programs? >> well, i'll tell you. i became the commander of investigations a year ago. this is new to me. what i saw was what the men and women do. this was nothing less than amazing. what the task force does is the majority of the contact that they have with the community, it is really about information sharing, talking and getting to know the people, the families, and they do a lot of work in the intervention field as well as the prevention. with this task force, what they have to do is build those
relationships. you cannot do that, with the police and the radio car. you have to get to know them. you have to know them when they are hurting. that is what amazed me. i went into the task force office. i ask them, what is this about? they have adopted the families into the worst housing projects in our city. their own funds that they put together, they will go out to get young kids. this will build those relationships. what they do, if you work in the community network, this is the
guidance of youth and their families. they are made up of former gang members. what they did when they took over as the commander, is to ask them what is going on. i asked her, what can we do to make this better? but i did then, after the discussion i brought in these captains to meet with the personnel. the actual formal gatt -- former gang members. i told them we have to work together. so that when we have an instance of a homicide or a shooting, we can work together to do the prevention piece of this to prevent retaliation and emotional anchor.
what we have decided then, the reason why the crn is cold, at the scene of the incident. they do not communicate with the officers. they are in a precarious situation. they worked at a much closer environment and they cannot be perceived as a snitch. or that they are working with the police department. they are there to, down, emotionally, the anchor. what they do then, we have a shooting war homicide. and they go to the hospital to be with the families. any talk of retaliation -- they will work with our social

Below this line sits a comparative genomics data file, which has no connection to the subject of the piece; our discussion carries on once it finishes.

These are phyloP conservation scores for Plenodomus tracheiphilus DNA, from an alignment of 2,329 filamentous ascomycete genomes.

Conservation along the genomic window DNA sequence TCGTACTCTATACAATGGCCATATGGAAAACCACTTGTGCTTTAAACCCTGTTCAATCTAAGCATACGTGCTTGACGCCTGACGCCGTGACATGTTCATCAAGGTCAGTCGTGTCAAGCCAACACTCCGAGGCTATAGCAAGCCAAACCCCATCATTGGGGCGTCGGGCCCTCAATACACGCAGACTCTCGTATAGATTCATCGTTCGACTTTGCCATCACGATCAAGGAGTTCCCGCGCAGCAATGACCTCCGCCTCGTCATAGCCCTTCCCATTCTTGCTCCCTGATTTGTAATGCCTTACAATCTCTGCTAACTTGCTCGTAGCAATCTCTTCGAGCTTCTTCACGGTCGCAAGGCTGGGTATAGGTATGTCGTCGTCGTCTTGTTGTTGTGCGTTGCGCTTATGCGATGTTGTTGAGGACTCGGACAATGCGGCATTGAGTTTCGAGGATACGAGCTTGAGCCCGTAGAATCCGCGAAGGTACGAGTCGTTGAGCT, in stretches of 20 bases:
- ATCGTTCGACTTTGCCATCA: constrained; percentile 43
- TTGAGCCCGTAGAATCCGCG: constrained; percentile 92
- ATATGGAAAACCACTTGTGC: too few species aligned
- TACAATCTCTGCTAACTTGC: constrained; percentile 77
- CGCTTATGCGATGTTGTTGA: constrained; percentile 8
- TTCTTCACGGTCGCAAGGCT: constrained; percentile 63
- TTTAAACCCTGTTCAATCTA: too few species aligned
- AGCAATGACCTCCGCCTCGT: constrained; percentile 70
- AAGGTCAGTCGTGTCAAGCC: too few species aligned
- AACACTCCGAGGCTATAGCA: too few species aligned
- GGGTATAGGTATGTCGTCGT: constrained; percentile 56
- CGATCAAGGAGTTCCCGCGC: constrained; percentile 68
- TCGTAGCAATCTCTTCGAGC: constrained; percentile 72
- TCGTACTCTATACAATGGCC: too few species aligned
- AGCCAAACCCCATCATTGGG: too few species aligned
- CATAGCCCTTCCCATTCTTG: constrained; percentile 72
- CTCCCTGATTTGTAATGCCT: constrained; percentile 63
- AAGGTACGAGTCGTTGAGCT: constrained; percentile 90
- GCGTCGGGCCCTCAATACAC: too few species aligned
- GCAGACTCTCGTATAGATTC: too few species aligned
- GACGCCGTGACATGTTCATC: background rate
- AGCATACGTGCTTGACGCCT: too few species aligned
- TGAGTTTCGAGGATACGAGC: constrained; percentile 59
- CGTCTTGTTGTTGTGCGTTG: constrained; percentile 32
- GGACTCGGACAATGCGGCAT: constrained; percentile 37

workers at the hospital. and whether the retaliation must go next. to saturate and prevent and interrupt any violence that may occur. this is a component or peace that has been building. i polled the captains of payview, mission, ingleside and the northern district. these are the most affected by gang violence. they said they appreciated what the crn did what they want to see them more. they need to fill that communication.
it also comes down to training and trust, to be able to have them talk to officers. they would address the officers, they had arrested some of them, when there were actually under. they will help the police and the community. under his guidance we are the most active community. of anyone in this country and any department. he puts his money where his
mouth is. he tells them to stay out of the gang, and that we have officers with a wilderness program. there are a number of things in the organization in place to start to make change. we have seen this over the last three or four years. in 2008 there were 98 homicides in san francisco. the number is now almost half. i think we continue to see that, as we work with the community. in closing, i want to say that your task force, they do an amazing job. they have the community aspect of this. they're out on the streets, and
we will continue to build those relationships as long as we have this in place. thank you. [applause] >> gino, you grteew up in the ba area. -- bay area. how do you determine the gang? and what makes a person a gang member. >> we grew up in the city of richmond. we are known for violence. i looked at this as being part of a gang. the term "gang" is manifested through